Storytelling is the most powerful way to put ideas in the world

Robert McKee

Each one of us has a story etched in his/her heart. This story could be one that we heard from someone or read somewhere; it could be a memory of something that we want to re-live. Perhaps, it’s a future projection that we have created for ourselves. Stories make us human – they delight us, teach us, motivate us! They imprint a picture onto our minds. They inspire action. They help us understand. I am convinced that every aspect of our existence can be not only conveyed but also influenced by the help of a story.

Power: A story derives its power from content and presentation. When it comes to measuring the impact of a story, I give equal weight to both components. Take one without the other and your story would not be compelling enough. As Chris Anderson, curator of TED Conferences puts it: people can see right through you. They can tell a genuine story from an emotionally manipulative one. I find his talk on effective public speaking very meaningful – it’s simple and profound, and, in a way, not limited to public speaking. When given conscious thought, these principles can be applied to written communication just as seamlessly as to boardroom meetings. Therein lies the real power of storytelling – it pervades all forms of communication!

Purpose: This works because the purpose of storytelling remains the same in almost all situations. Imagine two points A and B. Your audience is at point A. You are at point B. A zero-gap between A and B indicates that agreement exists between you and your audience. It is only when there is a perceptible distance between A and B that you need a compelling story to bring your audience to a point as close as possible to yours. The purpose of communication is to connect with people to narrow that gap – help them see what you see. How effectively one does this correlates with one’s storytelling capabilities.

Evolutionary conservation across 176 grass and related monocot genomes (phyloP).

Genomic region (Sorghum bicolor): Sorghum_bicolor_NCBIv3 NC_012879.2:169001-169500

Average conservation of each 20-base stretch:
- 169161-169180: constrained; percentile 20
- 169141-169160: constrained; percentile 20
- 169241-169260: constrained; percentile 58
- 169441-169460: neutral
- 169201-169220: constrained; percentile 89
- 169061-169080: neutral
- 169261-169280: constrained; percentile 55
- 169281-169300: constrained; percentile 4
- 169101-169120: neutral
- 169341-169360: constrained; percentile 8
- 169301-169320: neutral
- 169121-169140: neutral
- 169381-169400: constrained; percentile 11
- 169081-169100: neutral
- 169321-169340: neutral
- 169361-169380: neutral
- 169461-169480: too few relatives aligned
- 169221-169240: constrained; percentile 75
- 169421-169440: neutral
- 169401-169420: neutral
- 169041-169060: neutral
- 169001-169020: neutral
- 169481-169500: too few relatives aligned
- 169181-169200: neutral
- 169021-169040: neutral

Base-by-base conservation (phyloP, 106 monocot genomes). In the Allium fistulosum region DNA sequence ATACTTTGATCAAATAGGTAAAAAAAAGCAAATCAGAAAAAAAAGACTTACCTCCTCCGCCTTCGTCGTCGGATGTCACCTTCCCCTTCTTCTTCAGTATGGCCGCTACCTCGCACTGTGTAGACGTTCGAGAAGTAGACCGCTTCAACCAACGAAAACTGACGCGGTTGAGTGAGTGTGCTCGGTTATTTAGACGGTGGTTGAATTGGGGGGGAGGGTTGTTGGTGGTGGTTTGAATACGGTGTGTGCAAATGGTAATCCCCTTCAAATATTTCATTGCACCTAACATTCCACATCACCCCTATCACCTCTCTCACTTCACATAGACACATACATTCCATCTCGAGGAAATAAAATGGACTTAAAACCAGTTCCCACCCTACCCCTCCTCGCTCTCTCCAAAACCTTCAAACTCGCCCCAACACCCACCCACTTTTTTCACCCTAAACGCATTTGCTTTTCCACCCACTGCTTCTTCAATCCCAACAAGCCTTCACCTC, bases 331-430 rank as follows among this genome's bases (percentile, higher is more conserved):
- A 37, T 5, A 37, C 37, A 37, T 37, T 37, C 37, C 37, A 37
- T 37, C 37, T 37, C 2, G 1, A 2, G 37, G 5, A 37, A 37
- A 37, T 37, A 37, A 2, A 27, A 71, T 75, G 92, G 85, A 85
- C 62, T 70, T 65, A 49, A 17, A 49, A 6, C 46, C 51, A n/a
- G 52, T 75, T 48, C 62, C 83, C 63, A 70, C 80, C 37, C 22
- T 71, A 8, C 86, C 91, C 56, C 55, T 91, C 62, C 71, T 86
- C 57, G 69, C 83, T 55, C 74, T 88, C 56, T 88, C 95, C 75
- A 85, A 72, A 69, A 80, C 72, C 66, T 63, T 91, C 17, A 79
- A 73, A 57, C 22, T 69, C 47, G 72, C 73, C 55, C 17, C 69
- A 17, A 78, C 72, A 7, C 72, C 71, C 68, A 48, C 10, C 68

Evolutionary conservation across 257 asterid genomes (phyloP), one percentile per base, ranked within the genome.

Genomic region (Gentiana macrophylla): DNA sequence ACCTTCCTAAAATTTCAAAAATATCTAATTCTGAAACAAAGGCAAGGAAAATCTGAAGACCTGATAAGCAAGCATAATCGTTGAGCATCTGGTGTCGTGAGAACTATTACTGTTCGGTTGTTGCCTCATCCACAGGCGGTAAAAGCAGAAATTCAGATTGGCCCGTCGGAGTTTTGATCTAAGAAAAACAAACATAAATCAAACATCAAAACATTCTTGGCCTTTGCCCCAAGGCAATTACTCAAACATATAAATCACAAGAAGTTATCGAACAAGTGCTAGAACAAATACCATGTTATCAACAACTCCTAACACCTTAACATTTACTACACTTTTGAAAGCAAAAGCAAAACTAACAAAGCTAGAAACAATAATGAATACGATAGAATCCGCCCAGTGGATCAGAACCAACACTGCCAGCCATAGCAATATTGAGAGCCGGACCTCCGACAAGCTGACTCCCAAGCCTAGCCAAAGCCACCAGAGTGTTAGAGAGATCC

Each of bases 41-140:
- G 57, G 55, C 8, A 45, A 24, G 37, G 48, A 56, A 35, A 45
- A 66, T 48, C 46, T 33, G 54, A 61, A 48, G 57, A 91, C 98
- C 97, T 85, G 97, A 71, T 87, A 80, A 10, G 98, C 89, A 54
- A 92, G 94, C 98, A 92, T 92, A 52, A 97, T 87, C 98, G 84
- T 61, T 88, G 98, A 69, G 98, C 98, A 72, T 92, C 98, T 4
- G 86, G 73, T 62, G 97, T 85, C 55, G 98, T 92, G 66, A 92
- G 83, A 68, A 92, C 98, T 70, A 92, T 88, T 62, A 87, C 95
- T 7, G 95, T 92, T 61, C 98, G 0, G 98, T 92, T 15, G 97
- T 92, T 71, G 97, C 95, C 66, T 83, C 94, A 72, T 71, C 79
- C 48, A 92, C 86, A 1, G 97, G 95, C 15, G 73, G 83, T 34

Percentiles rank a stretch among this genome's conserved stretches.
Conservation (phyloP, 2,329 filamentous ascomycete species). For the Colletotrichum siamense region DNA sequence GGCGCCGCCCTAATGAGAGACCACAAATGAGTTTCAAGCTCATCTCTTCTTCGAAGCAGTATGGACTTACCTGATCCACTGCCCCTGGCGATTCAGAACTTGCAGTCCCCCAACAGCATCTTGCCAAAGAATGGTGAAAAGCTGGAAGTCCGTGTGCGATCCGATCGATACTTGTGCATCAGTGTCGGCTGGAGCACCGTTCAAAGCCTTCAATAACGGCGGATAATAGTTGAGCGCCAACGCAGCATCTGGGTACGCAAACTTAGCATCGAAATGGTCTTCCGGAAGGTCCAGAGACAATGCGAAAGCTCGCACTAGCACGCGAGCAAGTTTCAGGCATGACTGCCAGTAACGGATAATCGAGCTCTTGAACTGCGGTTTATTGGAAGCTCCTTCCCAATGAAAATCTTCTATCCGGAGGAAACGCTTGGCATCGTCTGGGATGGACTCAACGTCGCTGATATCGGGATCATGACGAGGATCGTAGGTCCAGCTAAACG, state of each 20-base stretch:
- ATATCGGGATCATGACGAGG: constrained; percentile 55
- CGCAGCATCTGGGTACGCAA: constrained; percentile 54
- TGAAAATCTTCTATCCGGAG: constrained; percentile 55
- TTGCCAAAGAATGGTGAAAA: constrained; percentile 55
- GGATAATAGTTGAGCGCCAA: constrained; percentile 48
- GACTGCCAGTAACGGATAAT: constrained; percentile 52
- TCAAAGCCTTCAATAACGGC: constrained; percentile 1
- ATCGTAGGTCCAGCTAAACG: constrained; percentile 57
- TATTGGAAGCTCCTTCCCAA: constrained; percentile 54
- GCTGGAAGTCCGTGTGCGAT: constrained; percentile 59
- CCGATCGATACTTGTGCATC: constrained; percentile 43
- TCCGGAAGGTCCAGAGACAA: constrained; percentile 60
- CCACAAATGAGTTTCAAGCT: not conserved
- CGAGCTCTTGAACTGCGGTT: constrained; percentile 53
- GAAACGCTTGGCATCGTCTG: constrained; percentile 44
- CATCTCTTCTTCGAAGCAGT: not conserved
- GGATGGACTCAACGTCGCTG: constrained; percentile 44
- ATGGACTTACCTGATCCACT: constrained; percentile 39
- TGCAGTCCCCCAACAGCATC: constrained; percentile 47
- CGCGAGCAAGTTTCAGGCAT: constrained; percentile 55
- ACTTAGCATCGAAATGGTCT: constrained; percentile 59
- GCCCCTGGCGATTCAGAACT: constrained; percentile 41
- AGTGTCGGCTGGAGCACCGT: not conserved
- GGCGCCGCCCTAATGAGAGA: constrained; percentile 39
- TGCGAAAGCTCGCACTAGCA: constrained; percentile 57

For example, is your product radically different from the existing ones in the market? You may use the Fosbury Flopstory-line as an introduction to the pitch you make at the next venture community event. Visa used this reference in one of their ads. What one should take away from this analogy is to approach any form of formal communication as a channel to practice this skill.

Value: Creating Powerpoint presentations at work has made me extremely curious about enhancing my storytelling side. Even though data occupies more than 80% of all presentations I have made for my clients, it is always the story, which begins with that first data point and runs through till the last one, that ties the whole deck together. Numbers and facts, albeit absorbed during the meeting, stay glued together because of that compelling story – this is where value creation takes place. The numbers cease to exist in isolation; they become one with the overarching story!

As an exercise in self-awareness, try creating your own story – Who are you? Paint a story for your future self – Whom do you want to be? “I find that most people know what a story is until they sit down to write one,” said Flannery O’Connor. I couldn’t agree more. It’s a challenging task to find answers to these questions in one sitting. At least, we can begin by jotting down the data points; the story may unravel itself eventually.

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